The murder was not without reason. The Joker had made his point and made it loud and clear. He meant business. He could follow his word. He could kill the Batman. That, more than his sinister laughter, more than the image of Gambol's shredded face, scared her straight. This wasn't just a thug running his mouth. This was very real and very, very close to the man she reluctantly called a friend.
Lao's capture in Hong Kong, at Batman's hands no less, forced Sal Maroni into a corner. He hated being forced, but he hated being cornered more. The boss remembered the Joker well but now, instead of seeing a madman, he saw an escape. An opportunity. A chance.
"I'll risk it," he said, his lips pursed and jaw set. Sakura sat back in her dining chair, hoping his unfounded bravado wouldn't rub off on her. "He'll do it, we'll pay him the money. And then things go back."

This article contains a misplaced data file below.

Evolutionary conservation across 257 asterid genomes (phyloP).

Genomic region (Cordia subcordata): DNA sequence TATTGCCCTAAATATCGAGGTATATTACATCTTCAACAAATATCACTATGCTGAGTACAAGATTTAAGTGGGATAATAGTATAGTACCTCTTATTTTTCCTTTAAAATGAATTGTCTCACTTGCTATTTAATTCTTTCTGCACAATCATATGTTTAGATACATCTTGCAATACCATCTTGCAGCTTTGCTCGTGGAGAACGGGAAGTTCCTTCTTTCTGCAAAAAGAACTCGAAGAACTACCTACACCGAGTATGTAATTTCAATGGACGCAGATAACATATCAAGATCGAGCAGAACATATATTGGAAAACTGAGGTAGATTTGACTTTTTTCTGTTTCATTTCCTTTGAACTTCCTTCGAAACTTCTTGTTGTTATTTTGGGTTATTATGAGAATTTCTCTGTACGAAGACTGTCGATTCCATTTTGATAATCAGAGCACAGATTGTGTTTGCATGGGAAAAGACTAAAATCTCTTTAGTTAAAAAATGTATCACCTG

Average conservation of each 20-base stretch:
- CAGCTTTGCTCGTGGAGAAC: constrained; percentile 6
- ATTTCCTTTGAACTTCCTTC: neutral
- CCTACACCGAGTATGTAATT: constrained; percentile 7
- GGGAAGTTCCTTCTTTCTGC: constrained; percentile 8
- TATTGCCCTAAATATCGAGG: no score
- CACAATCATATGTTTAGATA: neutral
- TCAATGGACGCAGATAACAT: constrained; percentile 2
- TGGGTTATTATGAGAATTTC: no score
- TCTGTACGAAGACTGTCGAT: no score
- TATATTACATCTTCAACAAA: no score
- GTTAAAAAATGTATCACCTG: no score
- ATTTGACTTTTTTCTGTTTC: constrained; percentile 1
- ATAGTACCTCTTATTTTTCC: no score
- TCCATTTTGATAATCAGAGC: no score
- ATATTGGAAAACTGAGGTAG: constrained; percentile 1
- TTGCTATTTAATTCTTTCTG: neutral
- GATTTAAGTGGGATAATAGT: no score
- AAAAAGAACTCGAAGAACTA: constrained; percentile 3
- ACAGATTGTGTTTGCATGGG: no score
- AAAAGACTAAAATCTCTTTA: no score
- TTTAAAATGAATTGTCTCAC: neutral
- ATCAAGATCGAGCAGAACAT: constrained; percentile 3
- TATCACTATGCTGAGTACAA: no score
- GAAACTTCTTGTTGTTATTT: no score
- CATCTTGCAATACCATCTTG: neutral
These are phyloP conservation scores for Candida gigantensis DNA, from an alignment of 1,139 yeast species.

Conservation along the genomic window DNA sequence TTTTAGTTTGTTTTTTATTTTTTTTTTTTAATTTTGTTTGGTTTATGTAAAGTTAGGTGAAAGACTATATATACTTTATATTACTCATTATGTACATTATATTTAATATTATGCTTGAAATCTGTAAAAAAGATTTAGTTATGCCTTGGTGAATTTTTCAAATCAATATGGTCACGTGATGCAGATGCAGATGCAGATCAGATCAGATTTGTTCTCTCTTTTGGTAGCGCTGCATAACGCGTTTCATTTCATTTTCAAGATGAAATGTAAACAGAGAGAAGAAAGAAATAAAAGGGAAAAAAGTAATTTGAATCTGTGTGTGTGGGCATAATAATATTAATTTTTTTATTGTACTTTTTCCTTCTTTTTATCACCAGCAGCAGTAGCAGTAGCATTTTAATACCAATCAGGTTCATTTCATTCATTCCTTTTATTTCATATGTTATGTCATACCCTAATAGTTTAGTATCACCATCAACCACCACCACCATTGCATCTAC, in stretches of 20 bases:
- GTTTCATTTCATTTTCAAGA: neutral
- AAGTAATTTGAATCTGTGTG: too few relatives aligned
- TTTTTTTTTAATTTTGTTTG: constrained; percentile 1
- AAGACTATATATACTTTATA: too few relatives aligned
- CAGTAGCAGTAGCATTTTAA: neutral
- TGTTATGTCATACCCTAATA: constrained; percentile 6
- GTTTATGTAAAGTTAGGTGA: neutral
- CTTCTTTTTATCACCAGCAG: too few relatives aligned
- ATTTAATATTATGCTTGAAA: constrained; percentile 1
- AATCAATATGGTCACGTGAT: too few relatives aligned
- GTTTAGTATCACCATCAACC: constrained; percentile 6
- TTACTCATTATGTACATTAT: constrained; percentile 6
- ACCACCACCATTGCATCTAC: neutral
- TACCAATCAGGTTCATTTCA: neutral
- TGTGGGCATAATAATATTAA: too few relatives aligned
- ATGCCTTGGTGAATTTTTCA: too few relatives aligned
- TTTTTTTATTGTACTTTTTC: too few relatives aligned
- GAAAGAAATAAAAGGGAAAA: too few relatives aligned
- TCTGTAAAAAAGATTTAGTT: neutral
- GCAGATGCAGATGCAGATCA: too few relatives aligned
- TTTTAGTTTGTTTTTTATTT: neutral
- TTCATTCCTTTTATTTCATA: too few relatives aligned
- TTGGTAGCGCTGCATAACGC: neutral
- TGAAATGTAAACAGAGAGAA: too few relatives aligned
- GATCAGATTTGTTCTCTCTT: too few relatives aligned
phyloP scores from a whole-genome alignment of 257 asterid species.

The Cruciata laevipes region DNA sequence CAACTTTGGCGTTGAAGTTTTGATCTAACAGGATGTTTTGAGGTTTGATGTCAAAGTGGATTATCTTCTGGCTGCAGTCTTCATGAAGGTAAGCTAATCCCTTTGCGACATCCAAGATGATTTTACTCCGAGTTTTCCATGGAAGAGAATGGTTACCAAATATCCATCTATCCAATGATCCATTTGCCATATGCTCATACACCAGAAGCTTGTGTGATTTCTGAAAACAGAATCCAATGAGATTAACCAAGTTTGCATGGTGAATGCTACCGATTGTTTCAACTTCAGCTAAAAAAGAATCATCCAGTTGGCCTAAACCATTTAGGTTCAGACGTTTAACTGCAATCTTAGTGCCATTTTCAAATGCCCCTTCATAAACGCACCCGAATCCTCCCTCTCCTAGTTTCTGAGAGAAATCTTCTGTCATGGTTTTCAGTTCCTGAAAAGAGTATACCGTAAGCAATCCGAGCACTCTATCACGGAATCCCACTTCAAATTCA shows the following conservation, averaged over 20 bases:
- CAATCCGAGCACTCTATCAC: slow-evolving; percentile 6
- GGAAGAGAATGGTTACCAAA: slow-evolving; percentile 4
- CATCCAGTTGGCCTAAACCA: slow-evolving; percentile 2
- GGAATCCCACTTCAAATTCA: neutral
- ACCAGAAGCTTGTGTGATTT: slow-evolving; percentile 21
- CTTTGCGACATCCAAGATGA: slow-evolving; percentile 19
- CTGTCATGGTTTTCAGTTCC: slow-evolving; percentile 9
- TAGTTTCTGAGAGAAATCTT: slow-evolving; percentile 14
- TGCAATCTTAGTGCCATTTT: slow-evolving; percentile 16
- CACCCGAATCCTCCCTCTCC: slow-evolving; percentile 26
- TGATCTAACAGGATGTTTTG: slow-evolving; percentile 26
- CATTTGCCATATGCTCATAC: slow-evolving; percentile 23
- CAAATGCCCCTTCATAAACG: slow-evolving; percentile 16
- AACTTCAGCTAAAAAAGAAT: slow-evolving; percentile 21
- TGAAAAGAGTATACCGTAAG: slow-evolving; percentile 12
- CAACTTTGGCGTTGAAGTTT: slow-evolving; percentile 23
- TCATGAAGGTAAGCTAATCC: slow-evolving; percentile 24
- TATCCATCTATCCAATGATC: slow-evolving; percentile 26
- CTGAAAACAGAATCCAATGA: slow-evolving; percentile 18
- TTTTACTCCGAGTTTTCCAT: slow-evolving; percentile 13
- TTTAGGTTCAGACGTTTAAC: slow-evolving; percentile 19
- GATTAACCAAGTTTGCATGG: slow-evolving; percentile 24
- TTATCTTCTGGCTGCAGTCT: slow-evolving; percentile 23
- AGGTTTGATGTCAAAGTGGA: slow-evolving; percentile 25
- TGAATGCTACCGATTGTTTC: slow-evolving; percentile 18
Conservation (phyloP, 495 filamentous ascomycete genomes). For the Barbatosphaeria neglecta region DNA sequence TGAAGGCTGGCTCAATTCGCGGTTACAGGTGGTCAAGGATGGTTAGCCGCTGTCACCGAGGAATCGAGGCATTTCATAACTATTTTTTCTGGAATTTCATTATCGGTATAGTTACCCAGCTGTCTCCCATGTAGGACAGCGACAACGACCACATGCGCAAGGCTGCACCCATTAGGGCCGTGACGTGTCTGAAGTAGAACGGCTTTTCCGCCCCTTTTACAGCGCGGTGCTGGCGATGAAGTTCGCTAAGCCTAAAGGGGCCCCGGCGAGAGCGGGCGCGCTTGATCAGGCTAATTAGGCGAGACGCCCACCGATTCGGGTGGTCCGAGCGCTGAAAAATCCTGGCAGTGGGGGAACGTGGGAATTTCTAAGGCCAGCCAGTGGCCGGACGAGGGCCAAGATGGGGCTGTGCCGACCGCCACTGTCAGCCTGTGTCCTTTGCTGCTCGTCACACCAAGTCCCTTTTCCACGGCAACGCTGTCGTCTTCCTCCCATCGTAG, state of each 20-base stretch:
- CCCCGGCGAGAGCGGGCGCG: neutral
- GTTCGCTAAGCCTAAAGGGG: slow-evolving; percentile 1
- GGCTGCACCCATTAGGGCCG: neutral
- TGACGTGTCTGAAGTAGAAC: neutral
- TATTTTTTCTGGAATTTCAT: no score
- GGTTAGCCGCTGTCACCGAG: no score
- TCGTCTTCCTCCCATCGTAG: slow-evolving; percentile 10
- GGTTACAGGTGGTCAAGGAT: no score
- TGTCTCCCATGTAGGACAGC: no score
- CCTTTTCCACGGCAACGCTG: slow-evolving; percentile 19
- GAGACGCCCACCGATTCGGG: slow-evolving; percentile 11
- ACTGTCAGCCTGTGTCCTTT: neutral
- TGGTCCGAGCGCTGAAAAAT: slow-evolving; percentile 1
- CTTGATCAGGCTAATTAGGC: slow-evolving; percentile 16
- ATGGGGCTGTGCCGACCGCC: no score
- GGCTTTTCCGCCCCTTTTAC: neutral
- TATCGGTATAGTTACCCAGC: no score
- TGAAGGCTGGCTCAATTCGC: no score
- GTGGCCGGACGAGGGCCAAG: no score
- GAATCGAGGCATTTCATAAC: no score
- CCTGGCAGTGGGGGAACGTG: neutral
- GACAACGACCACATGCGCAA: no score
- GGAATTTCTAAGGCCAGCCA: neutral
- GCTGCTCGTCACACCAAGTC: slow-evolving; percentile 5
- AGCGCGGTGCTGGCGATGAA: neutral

"Please," she rolled her eyes, "Even if- when you kill him, things won't go back to the way they were before. They can't. He's changed too much."
Maroni sighed. "He'll be dead. That's change enough."
"And what about the Joker? What happens after he goes through with it?"
"Hell if I know," he shrugged, "and hell if I care."
She snorted, less than amused. Enough time with the currently jailed Jonathan Crane had taught her the basics of crazy. Rule number one: letting the monster out of it's cage is much easier than putting it back in.
"You're going to regret this," she sing-songed. Her fingers splayed, reaching for a cigarette she knew wasn't there. Damn habits. So hard to break. Thankfully, the occupants of the secluded second-floor dining room, that is the Falcones, the Chechen and their thugs, had wisely elected not to smoke. Even those who didn't speak English got the picture after what happened to their comrade some days before. There wasn't even an ashtray in sight, Sakura noted, an indication of the wait staff's dedication to her comfort. Her family did own the place, after all. "You know," she continued, miffed at her uncle's indifference, "I'm not wrong. Just because I'm a woman doesn't mean you can't admit that."